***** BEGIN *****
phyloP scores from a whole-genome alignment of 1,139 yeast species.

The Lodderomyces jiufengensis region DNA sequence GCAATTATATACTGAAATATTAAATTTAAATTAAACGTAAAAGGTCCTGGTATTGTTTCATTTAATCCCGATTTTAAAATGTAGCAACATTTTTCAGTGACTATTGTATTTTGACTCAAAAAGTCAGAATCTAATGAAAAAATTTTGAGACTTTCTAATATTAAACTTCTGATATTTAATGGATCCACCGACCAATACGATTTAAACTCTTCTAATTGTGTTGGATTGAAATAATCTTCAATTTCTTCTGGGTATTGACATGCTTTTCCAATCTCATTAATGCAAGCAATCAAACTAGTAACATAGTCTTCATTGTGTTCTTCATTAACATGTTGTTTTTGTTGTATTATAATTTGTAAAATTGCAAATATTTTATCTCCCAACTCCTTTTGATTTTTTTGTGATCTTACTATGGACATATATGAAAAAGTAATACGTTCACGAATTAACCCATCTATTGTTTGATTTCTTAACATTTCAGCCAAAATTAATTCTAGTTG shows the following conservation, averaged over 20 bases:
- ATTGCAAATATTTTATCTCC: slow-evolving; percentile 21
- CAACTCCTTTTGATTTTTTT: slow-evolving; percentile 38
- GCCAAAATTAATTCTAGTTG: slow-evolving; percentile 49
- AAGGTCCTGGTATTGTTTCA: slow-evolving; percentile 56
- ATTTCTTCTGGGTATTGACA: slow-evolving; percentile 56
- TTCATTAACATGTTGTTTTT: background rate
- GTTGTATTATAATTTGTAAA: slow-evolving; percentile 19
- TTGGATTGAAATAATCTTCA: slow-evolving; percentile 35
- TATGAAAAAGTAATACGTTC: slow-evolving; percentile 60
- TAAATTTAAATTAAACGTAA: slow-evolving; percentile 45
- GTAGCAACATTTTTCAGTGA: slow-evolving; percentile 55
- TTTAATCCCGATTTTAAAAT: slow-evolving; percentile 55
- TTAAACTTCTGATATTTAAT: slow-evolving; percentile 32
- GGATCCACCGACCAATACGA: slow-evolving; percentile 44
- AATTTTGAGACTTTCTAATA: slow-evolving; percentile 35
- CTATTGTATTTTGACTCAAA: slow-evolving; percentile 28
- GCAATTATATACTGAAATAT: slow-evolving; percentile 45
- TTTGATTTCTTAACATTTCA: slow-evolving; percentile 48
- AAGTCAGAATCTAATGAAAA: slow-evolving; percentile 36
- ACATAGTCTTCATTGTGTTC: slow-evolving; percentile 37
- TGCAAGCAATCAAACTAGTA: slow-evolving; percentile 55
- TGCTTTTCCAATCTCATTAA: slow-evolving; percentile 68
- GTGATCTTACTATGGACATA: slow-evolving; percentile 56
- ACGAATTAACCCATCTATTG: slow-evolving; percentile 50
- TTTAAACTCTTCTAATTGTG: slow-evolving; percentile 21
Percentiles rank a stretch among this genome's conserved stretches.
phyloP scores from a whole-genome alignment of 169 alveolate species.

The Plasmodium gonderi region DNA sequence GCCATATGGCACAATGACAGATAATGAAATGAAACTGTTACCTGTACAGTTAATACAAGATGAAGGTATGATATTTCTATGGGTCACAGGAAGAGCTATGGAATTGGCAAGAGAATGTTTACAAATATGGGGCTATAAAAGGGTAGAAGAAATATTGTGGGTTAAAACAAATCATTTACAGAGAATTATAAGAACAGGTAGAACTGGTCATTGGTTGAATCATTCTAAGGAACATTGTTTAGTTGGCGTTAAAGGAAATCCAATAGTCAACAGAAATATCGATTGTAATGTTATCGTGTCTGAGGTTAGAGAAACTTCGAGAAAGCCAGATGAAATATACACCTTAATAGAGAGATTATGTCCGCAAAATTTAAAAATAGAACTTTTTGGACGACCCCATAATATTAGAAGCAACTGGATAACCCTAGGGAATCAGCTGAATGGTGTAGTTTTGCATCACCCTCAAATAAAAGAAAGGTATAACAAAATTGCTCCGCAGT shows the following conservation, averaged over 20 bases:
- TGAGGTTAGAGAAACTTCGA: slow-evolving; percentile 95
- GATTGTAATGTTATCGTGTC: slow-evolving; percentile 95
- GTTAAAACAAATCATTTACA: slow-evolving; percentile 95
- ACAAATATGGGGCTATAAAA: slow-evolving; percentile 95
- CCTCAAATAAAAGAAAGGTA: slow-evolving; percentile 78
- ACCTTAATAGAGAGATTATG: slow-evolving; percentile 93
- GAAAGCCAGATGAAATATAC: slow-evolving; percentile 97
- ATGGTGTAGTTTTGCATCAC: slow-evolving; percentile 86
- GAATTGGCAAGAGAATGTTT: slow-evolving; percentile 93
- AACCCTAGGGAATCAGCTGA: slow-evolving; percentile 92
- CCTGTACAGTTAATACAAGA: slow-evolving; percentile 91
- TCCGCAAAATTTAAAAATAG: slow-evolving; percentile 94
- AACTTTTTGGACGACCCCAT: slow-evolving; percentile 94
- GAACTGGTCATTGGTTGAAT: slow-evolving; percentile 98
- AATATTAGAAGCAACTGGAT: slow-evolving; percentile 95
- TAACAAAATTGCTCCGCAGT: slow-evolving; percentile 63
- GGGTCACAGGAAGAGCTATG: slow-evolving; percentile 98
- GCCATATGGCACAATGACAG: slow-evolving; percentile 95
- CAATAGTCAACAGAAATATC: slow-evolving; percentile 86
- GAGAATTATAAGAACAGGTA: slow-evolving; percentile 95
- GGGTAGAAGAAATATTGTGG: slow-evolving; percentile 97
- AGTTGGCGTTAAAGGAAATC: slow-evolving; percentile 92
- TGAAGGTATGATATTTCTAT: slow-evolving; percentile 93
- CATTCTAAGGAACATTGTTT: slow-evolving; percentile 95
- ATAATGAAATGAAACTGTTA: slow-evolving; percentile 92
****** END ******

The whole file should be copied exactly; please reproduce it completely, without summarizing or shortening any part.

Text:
phyloP scores from a whole-genome alignment of 1,139 yeast species.

The Lodderomyces jiufengensis region DNA sequence GCAATTATATACTGAAATATTAAATTTAAATTAAACGTAAAAGGTCCTGGTATTGTTTCATTTAATCCCGATTTTAAAATGTAGCAACATTTTTCAGTGACTATTGTATTTTGACTCAAAAAGTCAGAATCTAATGAAAAAATTTTGAGACTTTCTAATATTAAACTTCTGATATTTAATGGATCCACCGACCAATACGATTTAAACTCTTCTAATTGTGTTGGATTGAAATAATCTTCAATTTCTTCTGGGTATTGACATGCTTTTCCAATCTCATTAATGCAAGCAATCAAACTAGTAACATAGTCTTCATTGTGTTCTTCATTAACATGTTGTTTTTGTTGTATTATAATTTGTAAAATTGCAAATATTTTATCTCCCAACTCCTTTTGATTTTTTTGTGATCTTACTATGGACATATATGAAAAAGTAATACGTTCACGAATTAACCCATCTATTGTTTGATTTCTTAACATTTCAGCCAAAATTAATTCTAGTTG shows the following conservation, averaged over 20 bases:
- ATTGCAAATATTTTATCTCC: slow-evolving; percentile 21
- CAACTCCTTTTGATTTTTTT: slow-evolving; percentile 38
- GCCAAAATTAATTCTAGTTG: slow-evolving; percentile 49
- AAGGTCCTGGTATTGTTTCA: slow-evolving; percentile 56
- ATTTCTTCTGGGTATTGACA: slow-evolving; percentile 56
- TTCATTAACATGTTGTTTTT: background rate
- GTTGTATTATAATTTGTAAA: slow-evolving; percentile 19
- TTGGATTGAAATAATCTTCA: slow-evolving; percentile 35
- TATGAAAAAGTAATACGTTC: slow-evolving; percentile 60
- TAAATTTAAATTAAACGTAA: slow-evolving; percentile 45
- GTAGCAACATTTTTCAGTGA: slow-evolving; percentile 55
- TTTAATCCCGATTTTAAAAT: slow-evolving; percentile 55
- TTAAACTTCTGATATTTAAT: slow-evolving; percentile 32
- GGATCCACCGACCAATACGA: slow-evolving; percentile 44
- AATTTTGAGACTTTCTAATA: slow-evolving; percentile 35
- CTATTGTATTTTGACTCAAA: slow-evolving; percentile 28
- GCAATTATATACTGAAATAT: slow-evolving; percentile 45
- TTTGATTTCTTAACATTTCA: slow-evolving; percentile 48
- AAGTCAGAATCTAATGAAAA: slow-evolving; percentile 36
- ACATAGTCTTCATTGTGTTC: slow-evolving; percentile 37
- TGCAAGCAATCAAACTAGTA: slow-evolving; percentile 55
- TGCTTTTCCAATCTCATTAA: slow-evolving; percentile 68
- GTGATCTTACTATGGACATA: slow-evolving; percentile 56
- ACGAATTAACCCATCTATTG: slow-evolving; percentile 50
- TTTAAACTCTTCTAATTGTG: slow-evolving; percentile 21
Percentiles rank a stretch among this genome's conserved stretches.
phyloP scores from a whole-genome alignment of 169 alveolate species.

The Plasmodium gonderi region DNA sequence GCCATATGGCACAATGACAGATAATGAAATGAAACTGTTACCTGTACAGTTAATACAAGATGAAGGTATGATATTTCTATGGGTCACAGGAAGAGCTATGGAATTGGCAAGAGAATGTTTACAAATATGGGGCTATAAAAGGGTAGAAGAAATATTGTGGGTTAAAACAAATCATTTACAGAGAATTATAAGAACAGGTAGAACTGGTCATTGGTTGAATCATTCTAAGGAACATTGTTTAGTTGGCGTTAAAGGAAATCCAATAGTCAACAGAAATATCGATTGTAATGTTATCGTGTCTGAGGTTAGAGAAACTTCGAGAAAGCCAGATGAAATATACACCTTAATAGAGAGATTATGTCCGCAAAATTTAAAAATAGAACTTTTTGGACGACCCCATAATATTAGAAGCAACTGGATAACCCTAGGGAATCAGCTGAATGGTGTAGTTTTGCATCACCCTCAAATAAAAGAAAGGTATAACAAAATTGCTCCGCAGT shows the following conservation, averaged over 20 bases:
- TGAGGTTAGAGAAACTTCGA: slow-evolving; percentile 95
- GATTGTAATGTTATCGTGTC: slow-evolving; percentile 95
- GTTAAAACAAATCATTTACA: slow-evolving; percentile 95
- ACAAATATGGGGCTATAAAA: slow-evolving; percentile 95
- CCTCAAATAAAAGAAAGGTA: slow-evolving; percentile 78
- ACCTTAATAGAGAGATTATG: slow-evolving; percentile 93
- GAAAGCCAGATGAAATATAC: slow-evolving; percentile 97
- ATGGTGTAGTTTTGCATCAC: slow-evolving; percentile 86
- GAATTGGCAAGAGAATGTTT: slow-evolving; percentile 93
- AACCCTAGGGAATCAGCTGA: slow-evolving; percentile 92
- CCTGTACAGTTAATACAAGA: slow-evolving; percentile 91
- TCCGCAAAATTTAAAAATAG: slow-evolving; percentile 94
- AACTTTTTGGACGACCCCAT: slow-evolving; percentile 94
- GAACTGGTCATTGGTTGAAT: slow-evolving; percentile 98
- AATATTAGAAGCAACTGGAT: slow-evolving; percentile 95
- TAACAAAATTGCTCCGCAGT: slow-evolving; percentile 63
- GGGTCACAGGAAGAGCTATG: slow-evolving; percentile 98
- GCCATATGGCACAATGACAG: slow-evolving; percentile 95
- CAATAGTCAACAGAAATATC: slow-evolving; percentile 86
- GAGAATTATAAGAACAGGTA: slow-evolving; percentile 95
- GGGTAGAAGAAATATTGTGG: slow-evolving; percentile 97
- AGTTGGCGTTAAAGGAAATC: slow-evolving; percentile 92
- TGAAGGTATGATATTTCTAT: slow-evolving; percentile 93
- CATTCTAAGGAACATTGTTT: slow-evolving; percentile 95
- ATAATGAAATGAAACTGTTA: slow-evolving; percentile 92